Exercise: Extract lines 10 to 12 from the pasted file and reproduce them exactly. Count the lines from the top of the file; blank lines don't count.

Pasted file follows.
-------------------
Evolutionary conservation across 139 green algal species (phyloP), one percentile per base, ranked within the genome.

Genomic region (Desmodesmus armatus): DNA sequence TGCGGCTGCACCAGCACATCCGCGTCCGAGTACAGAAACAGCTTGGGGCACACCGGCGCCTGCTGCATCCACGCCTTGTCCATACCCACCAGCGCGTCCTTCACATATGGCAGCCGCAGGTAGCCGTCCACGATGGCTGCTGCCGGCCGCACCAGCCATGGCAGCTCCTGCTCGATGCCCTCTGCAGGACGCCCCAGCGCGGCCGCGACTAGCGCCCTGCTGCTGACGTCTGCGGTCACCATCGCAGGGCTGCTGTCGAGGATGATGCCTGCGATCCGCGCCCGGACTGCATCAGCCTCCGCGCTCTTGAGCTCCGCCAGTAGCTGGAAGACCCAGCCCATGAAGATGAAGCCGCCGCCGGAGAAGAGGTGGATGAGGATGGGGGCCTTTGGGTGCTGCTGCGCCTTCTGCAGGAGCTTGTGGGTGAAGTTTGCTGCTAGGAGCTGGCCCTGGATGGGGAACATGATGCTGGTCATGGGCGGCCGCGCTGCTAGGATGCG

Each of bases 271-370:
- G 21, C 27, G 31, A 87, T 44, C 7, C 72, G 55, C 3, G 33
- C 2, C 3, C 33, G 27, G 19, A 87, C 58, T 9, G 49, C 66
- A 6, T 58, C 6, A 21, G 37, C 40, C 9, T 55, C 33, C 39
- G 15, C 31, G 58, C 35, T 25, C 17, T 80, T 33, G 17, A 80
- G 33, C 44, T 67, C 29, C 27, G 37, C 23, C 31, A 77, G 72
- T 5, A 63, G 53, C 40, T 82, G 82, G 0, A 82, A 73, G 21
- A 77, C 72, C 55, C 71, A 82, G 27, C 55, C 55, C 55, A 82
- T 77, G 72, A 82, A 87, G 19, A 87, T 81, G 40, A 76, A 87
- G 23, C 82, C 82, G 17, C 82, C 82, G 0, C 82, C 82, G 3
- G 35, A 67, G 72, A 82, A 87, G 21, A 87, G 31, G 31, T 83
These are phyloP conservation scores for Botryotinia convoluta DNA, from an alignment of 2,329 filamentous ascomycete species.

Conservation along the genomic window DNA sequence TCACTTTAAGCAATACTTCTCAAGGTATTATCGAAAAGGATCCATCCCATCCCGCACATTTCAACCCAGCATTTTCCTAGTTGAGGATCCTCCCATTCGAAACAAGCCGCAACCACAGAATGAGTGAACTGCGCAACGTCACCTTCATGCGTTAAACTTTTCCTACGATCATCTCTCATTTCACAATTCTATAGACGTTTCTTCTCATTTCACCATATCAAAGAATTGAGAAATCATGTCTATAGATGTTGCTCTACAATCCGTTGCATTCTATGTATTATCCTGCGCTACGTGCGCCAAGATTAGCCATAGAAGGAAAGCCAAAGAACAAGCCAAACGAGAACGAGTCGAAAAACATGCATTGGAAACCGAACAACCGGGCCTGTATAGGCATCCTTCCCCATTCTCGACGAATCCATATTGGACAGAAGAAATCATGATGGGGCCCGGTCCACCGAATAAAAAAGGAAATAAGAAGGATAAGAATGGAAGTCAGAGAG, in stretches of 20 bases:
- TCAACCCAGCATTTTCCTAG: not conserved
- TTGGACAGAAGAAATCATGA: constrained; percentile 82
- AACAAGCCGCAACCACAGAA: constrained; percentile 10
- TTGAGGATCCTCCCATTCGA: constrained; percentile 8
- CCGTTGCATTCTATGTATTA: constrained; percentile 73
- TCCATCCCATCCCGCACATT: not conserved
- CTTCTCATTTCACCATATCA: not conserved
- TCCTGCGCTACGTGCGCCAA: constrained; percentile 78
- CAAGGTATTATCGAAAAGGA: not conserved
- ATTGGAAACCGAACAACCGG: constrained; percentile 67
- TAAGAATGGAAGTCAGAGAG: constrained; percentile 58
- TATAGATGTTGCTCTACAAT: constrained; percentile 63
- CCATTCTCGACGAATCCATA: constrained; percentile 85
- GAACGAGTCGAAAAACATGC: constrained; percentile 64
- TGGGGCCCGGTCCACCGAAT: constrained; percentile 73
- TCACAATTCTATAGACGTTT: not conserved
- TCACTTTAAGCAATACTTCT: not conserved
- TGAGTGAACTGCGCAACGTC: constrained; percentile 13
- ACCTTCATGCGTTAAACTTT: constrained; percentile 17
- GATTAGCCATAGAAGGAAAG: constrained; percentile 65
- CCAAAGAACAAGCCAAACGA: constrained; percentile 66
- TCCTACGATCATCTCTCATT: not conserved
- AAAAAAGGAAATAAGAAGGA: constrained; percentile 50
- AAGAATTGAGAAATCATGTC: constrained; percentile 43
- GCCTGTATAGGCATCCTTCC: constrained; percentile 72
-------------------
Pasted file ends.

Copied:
- A 77, C 72, C 55, C 71, A 82, G 27, C 55, C 55, C 55, A 82
- T 77, G 72, A 82, A 87, G 19, A 87, T 81, G 40, A 76, A 87
- G 23, C 82, C 82, G 17, C 82, C 82, G 0, C 82, C 82, G 3